Since nurturing a child’s interest in reading can be a daunting task in this era of ubiquitous screens, Pamela Paul and Maria Russo, editor and children’s books editor, respectively, of the New York Times Book Review, teamed up to help guide parents through the process. The coauthors of How to Raise a Reader (Workman, Sept.) will discuss their book during today’s eponymous panel moderated by Jane Pauley, TV journalist and host of CBS Sunday Morning.
The book grew out of a digital guide that Paul and Russo wrote for New York Times subscribers that resonated with readers, many of whom expressed interest in a print version. “The book was a natural extension of what feels like a mission to both of us,” Paul says, “turning young people on to books and literature, helping parents and others support that, and finding the best books for their children.” Russo adds that the project “was for both of us a great blend of the personal and the professional. We each have three children, and our kids are each very different kinds of readers. We had a lot to draw on. We got started, and the ideas really flowed.”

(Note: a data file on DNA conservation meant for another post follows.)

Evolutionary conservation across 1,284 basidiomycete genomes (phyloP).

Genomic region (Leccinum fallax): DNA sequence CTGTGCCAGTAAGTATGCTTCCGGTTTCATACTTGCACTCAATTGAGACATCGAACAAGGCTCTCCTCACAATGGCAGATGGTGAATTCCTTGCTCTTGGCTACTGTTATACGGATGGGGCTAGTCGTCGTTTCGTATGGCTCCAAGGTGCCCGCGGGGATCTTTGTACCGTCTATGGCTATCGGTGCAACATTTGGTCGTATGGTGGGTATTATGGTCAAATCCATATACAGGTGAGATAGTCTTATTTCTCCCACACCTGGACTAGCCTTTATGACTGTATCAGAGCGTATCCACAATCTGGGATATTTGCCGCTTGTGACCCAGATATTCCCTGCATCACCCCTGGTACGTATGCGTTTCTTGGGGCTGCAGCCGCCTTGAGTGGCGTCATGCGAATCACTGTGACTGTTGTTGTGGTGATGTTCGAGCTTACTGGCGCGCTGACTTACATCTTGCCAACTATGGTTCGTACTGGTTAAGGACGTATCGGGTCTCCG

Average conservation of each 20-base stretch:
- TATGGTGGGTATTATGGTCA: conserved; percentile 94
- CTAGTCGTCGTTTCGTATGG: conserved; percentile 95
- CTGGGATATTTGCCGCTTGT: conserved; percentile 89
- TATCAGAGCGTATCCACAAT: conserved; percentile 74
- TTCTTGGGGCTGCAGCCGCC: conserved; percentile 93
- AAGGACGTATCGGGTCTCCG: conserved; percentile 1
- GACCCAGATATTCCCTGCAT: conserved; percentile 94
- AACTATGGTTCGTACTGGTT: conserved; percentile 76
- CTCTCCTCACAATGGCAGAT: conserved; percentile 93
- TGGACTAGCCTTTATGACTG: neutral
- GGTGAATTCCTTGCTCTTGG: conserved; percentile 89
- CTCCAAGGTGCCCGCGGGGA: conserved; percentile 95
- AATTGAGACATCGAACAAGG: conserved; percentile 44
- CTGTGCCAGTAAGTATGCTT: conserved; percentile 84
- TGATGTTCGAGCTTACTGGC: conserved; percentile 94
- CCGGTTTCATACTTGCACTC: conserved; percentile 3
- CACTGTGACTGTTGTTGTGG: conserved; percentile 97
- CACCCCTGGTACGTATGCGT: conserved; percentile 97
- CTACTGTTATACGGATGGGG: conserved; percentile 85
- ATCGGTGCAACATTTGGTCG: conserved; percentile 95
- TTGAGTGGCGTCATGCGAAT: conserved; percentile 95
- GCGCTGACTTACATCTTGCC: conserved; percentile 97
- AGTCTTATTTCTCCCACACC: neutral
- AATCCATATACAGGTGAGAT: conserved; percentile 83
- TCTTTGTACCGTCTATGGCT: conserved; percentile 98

The book is organized into four sections corresponding to a child’s age and reading level, from baby to teenager. Included is advice on the best ways to make reading a family activity, how to engage a reluctant reader, why not to push Harry Potter too early, and building a library.
At the panel, the authors plan to share several key messages with their audience. “We’re in a time of incredible vitality and change in children’s books,” Russo notes. “There are so many new developments that parents should know about, such as the rise of excellent and truly literary graphic novels for kids.”
Paul hopes that the discussion reassures attendees that raising a reader is “easier and more fun than it sounds.” She adds, “It is most decidedly not work and is not difficult. A lot of it is about intention, and about paying attention. We’re showing how to instill a love of reading in the children in your life, in ways that will benefit not only them but you as well.”
Also a mother of three, Pauley learned that lesson from personal experience: “I just read a book with a three-year-old, who, a year ago, tore through pages, the year before tore off the pages,” she says. “But this time he lingered over each page and each picture on it. Suddenly our roles were reversed. I was anxious to turn the page, and he wanted to take his time. How to Raise a Reader opened my eyes to the myriad ways we read, and how our relationship with books changes over a lifetime. Above all, instilling a love of reading from an early age brings wonderful things to the world of both child and family. I am grateful to Pamela and Maria for opening a grandmother’s eyes.”
Today, 11–11:30 a.m. The “How to Raise a Reader” panel will take place on the Indie Publisher Stage.